As angry citizens left the Manatee County Administration building Oct. 5, they vowed to make commissioners pay for reducing wetlands protections that had been put into place and protected by previous commissions.
They promised to vote in new county commissioners as four spots are up for grabs in 2024 at the voting booth.
As Manatee County heads into the 2024 election year, however, those citizens might find that will be a tough promise to keep.
Local officials and residents talked to the East County Observer about what is needed to elect any commissioner in 2024. They cited three main factors when it comes to the election: district-only voting, a lack of competition and deep pockets.
Because of district-only voting, those living in the District 5 Lakewood Ranch-area can’t vote for another district’s commissioner. Consider, for example, Kevin Van Ostenbridge, who is the commission chair and who only needed 23,213 votes in the 2020 general election to win his seat, even though the county had 273,427 registered voters.
The same goes for any district commissioner. Consider that Amanda Ballard won her District 2 seat in 2022 with 11,781 votes. Less than 4.5% of registered voters cast votes in Ballard’s favor, yet her votes as a commissioner affects voters countywide.
That is the same for District 4 Commissioner Mike Rahn, who won his seat in 2020 by capturing the primary with 4,710 votes.
If a district commissioner or candidate can garner support in their own district, it doesn’t really matter what other voters in the county think.
Those living in Myakka or Lakewood Ranch who are hoping, for example, to elect a commissioner who would slow growth would have no say on four of the seven commissioners who decide that fate. They could only vote for their district commissioner, in the case of Lakewood Ranch, District 5, and for two at-large commissioners.
According to former Commissioner Vanessa Baugh, that means voters can never influence a majority on the board. For example, Baugh said if a car lot is proposed in one commissioner’s district, only three of the commissioners would have to worry about their constituents being angry and eventually responding with their votes. But four of the commissioners could ultimately decide the project with no repercussions.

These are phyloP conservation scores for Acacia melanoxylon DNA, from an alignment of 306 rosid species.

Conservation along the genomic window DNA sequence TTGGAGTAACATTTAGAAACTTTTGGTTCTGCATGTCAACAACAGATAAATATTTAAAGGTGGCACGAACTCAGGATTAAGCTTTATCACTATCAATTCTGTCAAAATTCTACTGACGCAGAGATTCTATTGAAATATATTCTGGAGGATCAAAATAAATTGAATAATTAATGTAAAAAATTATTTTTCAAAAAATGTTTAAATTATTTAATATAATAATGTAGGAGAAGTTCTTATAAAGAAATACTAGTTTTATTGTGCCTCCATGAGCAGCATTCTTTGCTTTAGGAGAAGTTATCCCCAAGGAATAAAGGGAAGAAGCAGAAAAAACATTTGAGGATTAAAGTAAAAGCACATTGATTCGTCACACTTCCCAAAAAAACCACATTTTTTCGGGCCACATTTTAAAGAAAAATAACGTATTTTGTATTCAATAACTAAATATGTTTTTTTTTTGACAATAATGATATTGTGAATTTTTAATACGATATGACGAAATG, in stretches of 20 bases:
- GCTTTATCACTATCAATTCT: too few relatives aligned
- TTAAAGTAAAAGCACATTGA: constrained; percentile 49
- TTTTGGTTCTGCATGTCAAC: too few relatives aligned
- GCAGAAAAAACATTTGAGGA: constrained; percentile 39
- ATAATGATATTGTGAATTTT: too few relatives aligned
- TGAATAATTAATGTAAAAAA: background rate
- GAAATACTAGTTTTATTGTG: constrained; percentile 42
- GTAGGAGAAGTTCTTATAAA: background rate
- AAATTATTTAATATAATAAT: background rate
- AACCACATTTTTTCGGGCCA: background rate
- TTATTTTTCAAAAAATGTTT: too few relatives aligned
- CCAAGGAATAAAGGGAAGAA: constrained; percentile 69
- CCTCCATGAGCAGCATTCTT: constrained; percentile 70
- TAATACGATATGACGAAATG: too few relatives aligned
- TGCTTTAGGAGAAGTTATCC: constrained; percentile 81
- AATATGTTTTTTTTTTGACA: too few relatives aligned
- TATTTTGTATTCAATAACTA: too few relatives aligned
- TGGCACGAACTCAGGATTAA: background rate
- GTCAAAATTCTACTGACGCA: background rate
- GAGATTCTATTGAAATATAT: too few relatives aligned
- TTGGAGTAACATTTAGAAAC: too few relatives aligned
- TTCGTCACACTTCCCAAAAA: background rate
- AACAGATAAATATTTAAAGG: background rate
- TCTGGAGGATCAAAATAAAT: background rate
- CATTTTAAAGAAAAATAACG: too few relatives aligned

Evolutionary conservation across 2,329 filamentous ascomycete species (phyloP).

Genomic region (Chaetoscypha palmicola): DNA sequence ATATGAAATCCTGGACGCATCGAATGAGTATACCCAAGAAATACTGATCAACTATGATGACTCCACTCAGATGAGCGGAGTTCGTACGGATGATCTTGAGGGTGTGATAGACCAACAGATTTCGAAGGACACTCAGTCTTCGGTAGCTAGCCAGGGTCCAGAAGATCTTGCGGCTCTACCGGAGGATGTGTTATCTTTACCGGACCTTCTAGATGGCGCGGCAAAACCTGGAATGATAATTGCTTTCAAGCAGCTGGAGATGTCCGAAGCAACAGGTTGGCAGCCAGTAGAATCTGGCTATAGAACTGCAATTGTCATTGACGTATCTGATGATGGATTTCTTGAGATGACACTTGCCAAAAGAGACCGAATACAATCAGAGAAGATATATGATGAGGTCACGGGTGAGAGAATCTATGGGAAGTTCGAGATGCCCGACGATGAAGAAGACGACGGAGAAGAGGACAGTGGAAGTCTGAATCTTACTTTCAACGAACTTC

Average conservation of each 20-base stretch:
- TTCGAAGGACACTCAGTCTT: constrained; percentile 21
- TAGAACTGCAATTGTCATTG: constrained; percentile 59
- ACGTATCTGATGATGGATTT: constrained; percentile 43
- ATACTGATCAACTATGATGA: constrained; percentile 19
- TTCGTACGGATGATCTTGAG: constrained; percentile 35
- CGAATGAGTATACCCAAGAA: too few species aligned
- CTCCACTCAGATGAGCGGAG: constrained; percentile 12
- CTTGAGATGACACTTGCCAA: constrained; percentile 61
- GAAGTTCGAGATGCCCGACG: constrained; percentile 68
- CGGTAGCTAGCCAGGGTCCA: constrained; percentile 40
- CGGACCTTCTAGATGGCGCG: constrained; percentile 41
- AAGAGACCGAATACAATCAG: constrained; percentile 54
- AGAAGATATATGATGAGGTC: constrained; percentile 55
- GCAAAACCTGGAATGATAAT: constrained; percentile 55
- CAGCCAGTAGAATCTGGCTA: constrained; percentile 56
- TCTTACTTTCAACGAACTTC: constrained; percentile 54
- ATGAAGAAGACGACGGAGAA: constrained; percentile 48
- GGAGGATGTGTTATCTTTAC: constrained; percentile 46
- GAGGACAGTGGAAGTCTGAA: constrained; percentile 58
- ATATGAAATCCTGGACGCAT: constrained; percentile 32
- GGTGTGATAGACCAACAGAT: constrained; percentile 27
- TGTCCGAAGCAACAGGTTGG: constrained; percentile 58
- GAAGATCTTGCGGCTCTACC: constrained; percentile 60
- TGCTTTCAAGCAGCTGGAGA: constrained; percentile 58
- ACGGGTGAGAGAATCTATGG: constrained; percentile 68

Does someone from District 3, for example, care if an incompatible business moves into District 5?
District voting has become a focus in 2024 as growth and environmental concerns increase in the eastern part of the county. Some voters want to have a greater say on those making the decisions.
“With only one voice among seven, chances are that vote might not count very much,” Greenbrook resident Marshall Gralla said. “I think I’d rather have a say on all seven (commissioners).”
His wife, Janet Gralla, added that districtwide voting could lead to commissioners who work together more.
But plenty of voters like the current voting format, so change is not likely soon. There hasn’t been a change in the format since 1990, when the two at-large positions were added.
Longboat Key resident Bill Motyka and Lakewood Ranch resident Tom Conway say having a voice for each district is essential.
“I personally think you should vote for your own district. That’s who services you,” Motyka said. “I live on the north end of Longboat Key. I can’t speak for issues in Lakewood Ranch.”
“Every district, especially in Manatee County, is diverse. As far apart as they are — the islands, Myakka, Bradenton, Palmetto, Parrish — every part of that needs to be represented by somebody who has to live within the boundaries,” Conway said. “The person that’s going to be representing the islands should not be elected by voters in Palmetto.”
Conway admits that the current district voting system could allow for portions of the county to gang up on the others. He said he could see commissioners who represent central Bradenton and East County ignoring the needs of the island communities, for example.
“The islands would have the smallest voting base, but they bring in tourists and tax dollars,” he said.